Knack is a new platformer from Mark Cerny, the mastermind behind the PlayStation 4 and games such as Crash Bandicoot and Jak & Daxter. So how does Knack feel compared to previous Sony platformers?
First and foremost Knack is a gorgeous game. It has a beautiful vivid art-style, particle effects look nice and the game is a pure eye candy to look at. When I played Knack for the first time it was quite obvious that this is an entry level next-generation platformer. It has all the characteristics that you’d expect from a game like this including interesting characters, bright colors and great platforming elements.
"Knack is a very linear game however, it doesn’t have the sense of freedom found in other games like Jak and Daxter. Just like the original Crash Bandicoot on the PSOne, you clear a level, kill enemies and fight bosses and that is how Knack plays in terms of pacing."
However, the story of the game is probably the weakest point of the presentation along with the voice acting. The game tells you a mediocre tale of Knack, a character that was created out of ancient powerful relics, discovered by a Doctor. Meanwhile an evil general named Victor is trying to find more of the powerful relics for infinite power against the goblins. Voice acting for the most part is quite good and fitting, however, Knack himself sounds way too deep for the type of character he is and it really threw me off every time he spoke.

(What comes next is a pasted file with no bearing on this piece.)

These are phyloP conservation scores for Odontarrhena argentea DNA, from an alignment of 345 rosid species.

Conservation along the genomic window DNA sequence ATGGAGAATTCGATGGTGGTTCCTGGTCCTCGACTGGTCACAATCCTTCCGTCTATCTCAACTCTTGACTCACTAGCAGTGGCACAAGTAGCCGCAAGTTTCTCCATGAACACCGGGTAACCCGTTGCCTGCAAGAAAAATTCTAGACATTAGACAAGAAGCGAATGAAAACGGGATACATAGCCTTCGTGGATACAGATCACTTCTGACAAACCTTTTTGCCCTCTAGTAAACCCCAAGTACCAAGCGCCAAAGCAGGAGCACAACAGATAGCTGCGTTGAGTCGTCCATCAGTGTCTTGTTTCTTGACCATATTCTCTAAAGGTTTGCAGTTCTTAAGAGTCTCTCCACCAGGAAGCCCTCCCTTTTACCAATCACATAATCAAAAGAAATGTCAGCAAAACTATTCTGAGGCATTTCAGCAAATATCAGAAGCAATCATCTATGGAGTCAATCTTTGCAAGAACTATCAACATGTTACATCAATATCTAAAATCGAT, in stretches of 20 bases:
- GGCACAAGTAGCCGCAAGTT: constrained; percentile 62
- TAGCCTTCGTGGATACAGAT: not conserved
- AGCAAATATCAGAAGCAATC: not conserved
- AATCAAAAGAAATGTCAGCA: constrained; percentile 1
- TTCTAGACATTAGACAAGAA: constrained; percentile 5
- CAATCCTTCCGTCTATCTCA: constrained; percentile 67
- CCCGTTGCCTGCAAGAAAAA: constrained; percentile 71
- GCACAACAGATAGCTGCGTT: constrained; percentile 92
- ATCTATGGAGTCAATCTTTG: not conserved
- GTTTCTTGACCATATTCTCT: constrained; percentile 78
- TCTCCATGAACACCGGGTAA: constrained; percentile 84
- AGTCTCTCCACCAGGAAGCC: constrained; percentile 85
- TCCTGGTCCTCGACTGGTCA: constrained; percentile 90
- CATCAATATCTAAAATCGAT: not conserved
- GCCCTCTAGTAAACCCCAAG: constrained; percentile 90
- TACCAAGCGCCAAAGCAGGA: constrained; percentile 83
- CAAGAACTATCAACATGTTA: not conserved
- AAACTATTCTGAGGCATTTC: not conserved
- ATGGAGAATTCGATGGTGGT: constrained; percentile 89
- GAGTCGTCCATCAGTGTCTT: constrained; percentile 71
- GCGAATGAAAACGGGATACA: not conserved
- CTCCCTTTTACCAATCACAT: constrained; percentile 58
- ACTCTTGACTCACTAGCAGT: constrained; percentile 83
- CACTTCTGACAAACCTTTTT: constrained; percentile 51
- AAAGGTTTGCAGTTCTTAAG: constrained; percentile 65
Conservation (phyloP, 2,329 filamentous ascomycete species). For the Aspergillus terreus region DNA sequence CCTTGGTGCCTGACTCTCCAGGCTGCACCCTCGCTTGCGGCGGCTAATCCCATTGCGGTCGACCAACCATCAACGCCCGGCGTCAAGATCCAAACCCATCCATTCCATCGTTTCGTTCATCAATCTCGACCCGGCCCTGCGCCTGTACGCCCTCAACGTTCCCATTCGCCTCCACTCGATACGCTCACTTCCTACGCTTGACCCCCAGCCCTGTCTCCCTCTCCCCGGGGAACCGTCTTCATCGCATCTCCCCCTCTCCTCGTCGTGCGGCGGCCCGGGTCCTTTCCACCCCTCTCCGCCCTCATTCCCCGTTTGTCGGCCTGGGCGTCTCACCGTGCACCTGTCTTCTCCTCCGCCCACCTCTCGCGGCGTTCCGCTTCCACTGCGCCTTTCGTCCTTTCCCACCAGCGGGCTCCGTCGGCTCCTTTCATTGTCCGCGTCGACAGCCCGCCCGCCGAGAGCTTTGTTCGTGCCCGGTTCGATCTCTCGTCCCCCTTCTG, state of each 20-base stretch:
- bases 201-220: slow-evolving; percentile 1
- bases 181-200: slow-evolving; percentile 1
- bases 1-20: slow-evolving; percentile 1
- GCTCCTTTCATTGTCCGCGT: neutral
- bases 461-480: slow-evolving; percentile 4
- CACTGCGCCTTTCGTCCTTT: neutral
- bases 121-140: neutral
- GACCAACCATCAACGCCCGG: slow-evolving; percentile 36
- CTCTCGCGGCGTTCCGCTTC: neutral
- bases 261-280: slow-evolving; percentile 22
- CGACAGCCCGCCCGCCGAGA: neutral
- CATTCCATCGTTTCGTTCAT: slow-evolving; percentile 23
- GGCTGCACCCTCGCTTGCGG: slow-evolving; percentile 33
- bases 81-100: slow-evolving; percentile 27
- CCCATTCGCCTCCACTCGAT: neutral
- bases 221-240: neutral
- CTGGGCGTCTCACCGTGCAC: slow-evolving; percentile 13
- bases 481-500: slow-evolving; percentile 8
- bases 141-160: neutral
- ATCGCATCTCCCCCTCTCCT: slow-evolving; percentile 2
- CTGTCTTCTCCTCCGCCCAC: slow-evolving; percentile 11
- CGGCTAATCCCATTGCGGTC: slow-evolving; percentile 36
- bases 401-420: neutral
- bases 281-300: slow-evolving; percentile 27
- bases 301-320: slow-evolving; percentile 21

Gameplay wise Knack is a simple game but it’s hard to master and that is an excellent thing. Just like in any standard platformers you move and traverse from chapter to chapter, kill enemies and try to get to the next main point in the storyline. Knack is a very linear game however, it doesn’t have the sense of freedom found in other games like Jak and Daxter. Just like the original Crash Bandicoot on the PSOne, you clear a level, kill enemies and fight bosses and that is how Knack plays in terms of pacing.
Knack’s gameplay shines when it comes to mastering the combat system. Depending on what difficulty you play the gameplay changes drastically. For example, playing on easy is more of a casual experience for someone that’s just interested in playing the game for experience and finishing of the main story mode. However, if you’re more of a true die-hard platforming fan that enjoys challenging gameplay then Hard Difficulty and Very Hard Difficulty is right for you. I played the game on Hard Difficulty and died countless times because I was surprised at some of the ways the enemies and react and make their moves.
"In some levels you will be playing as small Knack whose reach is not really far with his punches and his health is at a small amount. Then there will be times when you’re about 30 feet tall, have a ton of health, hit harder and you just end up annihilating everything in your path."
Knack is also able to pull off three different super moves when he has filled up his Sunstone Crystals gauge. These are yellow crystals that can be harvested from the environment simply by hitting them. Once you feel up an entire circle Knack will be able to execute a super move. There are three different super moves in the entire game and to activate them you will be able to shoot blue projectiles at three different enemies, activate a shockwave and finally a relic tornado that can be maneuvered using the analog stick.